This command searches the elements of list to see if one
of them matches pattern. If so, the command returns the index
of the first matching element
(unless the options -all or -inline are specified.)
If not, the command returns -1. The option arguments
indicates how the elements of the list are to be matched against
pattern and must have one of the values below:
The list elements are in sorted order. If this option is specified,
lsearch will use a more efficient searching algorithm to search
list. If no other options are specified, list is assumed
to be sorted in increasing order, and to contain ASCII strings. This
option is mutually exclusive with -glob and -regexp, and
is treated exactly like -exact when either -all or
-not are specified.
Changes the result to be the list of all matching indices (or all matching
values if -inline is specified as well.) If indices are returned, the
indices will be in numeric order. If values are returned, the order of the
values will be the order of those values within the input list.
The list is searched starting at position index.
The interpretation of the index value is the same as
for the command string index, supporting simple index
arithmetic and indices relative to the end of the list.
These options describe how to interpret the items in the list being
searched. They are only meaningful when used with the -exact
and -sorted options. If more than one is specified, the last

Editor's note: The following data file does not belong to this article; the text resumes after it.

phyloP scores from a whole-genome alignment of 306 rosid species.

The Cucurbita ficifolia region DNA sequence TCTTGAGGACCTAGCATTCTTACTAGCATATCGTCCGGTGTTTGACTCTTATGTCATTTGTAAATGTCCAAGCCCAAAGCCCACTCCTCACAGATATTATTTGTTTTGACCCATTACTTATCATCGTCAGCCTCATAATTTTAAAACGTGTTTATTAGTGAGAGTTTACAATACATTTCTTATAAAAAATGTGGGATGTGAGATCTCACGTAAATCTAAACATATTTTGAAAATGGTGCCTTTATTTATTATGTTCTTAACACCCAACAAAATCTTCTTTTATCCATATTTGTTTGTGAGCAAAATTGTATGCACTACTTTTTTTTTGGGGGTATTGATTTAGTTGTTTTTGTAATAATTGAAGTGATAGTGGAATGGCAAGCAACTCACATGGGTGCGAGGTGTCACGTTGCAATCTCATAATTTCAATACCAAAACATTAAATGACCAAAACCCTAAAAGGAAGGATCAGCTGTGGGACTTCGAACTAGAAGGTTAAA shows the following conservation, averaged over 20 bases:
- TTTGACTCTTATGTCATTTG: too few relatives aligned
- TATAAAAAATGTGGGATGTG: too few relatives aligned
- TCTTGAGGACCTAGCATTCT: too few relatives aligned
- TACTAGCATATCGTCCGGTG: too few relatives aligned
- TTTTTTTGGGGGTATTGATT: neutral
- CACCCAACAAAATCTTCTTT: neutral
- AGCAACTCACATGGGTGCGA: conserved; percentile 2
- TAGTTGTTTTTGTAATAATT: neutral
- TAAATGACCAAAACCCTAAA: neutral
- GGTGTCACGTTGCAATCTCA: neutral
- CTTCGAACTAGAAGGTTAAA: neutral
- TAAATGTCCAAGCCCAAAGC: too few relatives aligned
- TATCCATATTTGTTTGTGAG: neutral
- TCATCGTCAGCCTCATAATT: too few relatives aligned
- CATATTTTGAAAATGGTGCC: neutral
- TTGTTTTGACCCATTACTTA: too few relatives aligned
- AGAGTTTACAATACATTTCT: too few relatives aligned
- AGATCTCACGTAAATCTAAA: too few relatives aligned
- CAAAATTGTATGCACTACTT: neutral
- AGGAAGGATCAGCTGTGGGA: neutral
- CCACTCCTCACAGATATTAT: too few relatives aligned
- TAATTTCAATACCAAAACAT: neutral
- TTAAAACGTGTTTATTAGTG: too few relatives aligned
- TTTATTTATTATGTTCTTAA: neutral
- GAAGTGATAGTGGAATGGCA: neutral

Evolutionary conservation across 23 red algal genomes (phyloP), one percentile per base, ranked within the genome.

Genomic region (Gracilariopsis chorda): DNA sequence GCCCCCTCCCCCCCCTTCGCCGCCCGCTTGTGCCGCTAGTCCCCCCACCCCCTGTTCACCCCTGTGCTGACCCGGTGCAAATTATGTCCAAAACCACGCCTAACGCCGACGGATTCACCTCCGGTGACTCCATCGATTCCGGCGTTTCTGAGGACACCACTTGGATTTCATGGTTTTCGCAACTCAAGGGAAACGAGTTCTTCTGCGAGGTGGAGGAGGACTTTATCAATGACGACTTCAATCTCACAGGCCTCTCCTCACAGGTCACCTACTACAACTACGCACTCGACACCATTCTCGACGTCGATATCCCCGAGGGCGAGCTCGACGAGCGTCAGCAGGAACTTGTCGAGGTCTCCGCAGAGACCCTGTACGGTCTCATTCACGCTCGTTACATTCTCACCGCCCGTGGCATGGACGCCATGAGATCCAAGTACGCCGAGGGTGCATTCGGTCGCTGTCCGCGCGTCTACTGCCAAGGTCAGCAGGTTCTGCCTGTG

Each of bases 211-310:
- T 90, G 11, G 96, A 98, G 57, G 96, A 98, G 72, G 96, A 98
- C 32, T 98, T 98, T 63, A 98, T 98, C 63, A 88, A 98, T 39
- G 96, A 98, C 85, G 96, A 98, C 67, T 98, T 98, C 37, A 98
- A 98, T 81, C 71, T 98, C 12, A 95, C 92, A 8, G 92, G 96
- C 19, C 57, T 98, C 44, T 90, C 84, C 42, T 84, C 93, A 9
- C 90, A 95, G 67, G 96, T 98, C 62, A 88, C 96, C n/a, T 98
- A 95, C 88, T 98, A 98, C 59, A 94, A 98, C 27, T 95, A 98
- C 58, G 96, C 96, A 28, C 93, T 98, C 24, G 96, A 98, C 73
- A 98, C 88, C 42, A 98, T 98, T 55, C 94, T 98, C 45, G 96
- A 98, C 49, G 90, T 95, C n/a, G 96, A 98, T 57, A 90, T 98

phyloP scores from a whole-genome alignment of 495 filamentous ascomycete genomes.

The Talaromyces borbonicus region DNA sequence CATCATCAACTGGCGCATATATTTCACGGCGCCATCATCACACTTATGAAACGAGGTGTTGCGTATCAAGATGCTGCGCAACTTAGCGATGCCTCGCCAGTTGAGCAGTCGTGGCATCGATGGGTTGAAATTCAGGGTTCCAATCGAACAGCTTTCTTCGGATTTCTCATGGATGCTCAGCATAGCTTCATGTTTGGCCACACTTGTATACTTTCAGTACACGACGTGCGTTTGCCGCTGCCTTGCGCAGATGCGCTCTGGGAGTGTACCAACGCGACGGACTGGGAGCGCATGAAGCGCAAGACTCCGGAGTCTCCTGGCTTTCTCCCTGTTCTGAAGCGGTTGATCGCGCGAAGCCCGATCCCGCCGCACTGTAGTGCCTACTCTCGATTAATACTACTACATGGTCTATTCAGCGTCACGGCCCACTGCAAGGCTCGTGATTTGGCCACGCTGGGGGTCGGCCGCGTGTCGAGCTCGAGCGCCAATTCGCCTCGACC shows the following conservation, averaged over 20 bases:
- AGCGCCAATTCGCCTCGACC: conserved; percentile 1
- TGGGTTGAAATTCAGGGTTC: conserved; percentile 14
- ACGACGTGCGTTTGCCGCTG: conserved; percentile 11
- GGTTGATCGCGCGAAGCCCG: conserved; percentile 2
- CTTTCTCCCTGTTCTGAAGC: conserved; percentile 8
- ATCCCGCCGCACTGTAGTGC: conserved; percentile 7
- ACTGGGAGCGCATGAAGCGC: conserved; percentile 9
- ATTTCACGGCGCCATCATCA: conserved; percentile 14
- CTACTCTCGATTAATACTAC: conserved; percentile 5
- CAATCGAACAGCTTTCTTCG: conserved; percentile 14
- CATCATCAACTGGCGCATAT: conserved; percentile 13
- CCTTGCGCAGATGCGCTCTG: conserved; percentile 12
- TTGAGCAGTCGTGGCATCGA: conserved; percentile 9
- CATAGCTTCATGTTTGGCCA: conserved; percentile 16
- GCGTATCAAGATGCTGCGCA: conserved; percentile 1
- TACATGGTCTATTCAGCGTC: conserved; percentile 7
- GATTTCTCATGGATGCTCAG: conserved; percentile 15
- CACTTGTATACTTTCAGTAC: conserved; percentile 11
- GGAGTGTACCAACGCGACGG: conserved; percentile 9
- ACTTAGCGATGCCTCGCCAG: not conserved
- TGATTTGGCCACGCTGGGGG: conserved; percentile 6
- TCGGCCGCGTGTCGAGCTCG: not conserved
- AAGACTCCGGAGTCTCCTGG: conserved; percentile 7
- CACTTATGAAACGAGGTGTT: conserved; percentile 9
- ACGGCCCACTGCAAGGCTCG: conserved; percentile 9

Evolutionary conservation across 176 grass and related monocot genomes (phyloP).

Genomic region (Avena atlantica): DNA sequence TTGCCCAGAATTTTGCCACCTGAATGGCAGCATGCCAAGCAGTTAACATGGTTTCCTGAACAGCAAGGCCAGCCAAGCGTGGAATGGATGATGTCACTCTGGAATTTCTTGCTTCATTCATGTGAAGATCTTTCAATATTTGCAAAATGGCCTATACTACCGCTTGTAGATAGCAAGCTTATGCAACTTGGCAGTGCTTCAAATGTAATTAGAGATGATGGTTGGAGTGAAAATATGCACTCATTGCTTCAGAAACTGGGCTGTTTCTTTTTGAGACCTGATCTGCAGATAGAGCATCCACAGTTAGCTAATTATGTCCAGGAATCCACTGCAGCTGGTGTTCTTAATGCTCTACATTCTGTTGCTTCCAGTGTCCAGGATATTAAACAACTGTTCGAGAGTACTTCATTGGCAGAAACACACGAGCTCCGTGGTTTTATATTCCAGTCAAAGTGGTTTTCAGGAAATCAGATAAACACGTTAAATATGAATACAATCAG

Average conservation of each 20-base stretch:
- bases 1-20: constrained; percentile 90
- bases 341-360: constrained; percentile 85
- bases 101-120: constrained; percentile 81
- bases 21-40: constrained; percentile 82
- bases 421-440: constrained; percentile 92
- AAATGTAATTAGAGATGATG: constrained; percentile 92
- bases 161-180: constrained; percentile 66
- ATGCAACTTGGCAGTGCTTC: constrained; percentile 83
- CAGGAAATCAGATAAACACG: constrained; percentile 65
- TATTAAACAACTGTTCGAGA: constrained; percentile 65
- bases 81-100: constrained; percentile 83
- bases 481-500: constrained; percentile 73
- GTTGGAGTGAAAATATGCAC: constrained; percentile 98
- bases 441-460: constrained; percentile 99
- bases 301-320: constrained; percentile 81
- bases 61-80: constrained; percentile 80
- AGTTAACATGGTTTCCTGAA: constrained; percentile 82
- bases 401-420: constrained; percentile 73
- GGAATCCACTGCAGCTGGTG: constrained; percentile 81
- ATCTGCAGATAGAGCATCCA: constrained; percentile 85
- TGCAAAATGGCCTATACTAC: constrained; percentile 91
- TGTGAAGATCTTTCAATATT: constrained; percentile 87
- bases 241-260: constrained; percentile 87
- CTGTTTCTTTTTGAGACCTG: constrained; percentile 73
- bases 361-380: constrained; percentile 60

one takes precedence. The default is -ascii.
The list elements are to be compared using dictionary-style
comparisons (see lsort for a fuller description). Note that this
only makes a meaningful difference from the -ascii option when
the -sorted option is given, because values are only
dictionary-equal when exactly equal.
Inexact search when the list elements are in sorted order. For an increasing
list the last index where the element is less than or equal to the pattern
is returned. For a decreasing list the last index where the element is greater
than or equal to the pattern is returned. If the pattern is before the first
element or the list is empty, -1 is returned.
This option implies -sorted and cannot be used with either -all
This option is designed for use when searching within nested lists.
The indexList argument gives a path of indices (much as might be
used with the lindex or lset commands) within each element
to allow the location of the term being matched against.
If this option is given, the index result from this command (or every
index result when -all is also specified) will be a complete
path (suitable for use with lindex or lset) within the
overall list to the term found. This option has no effect unless the
-index is also specified, and is just a convenience short-cut.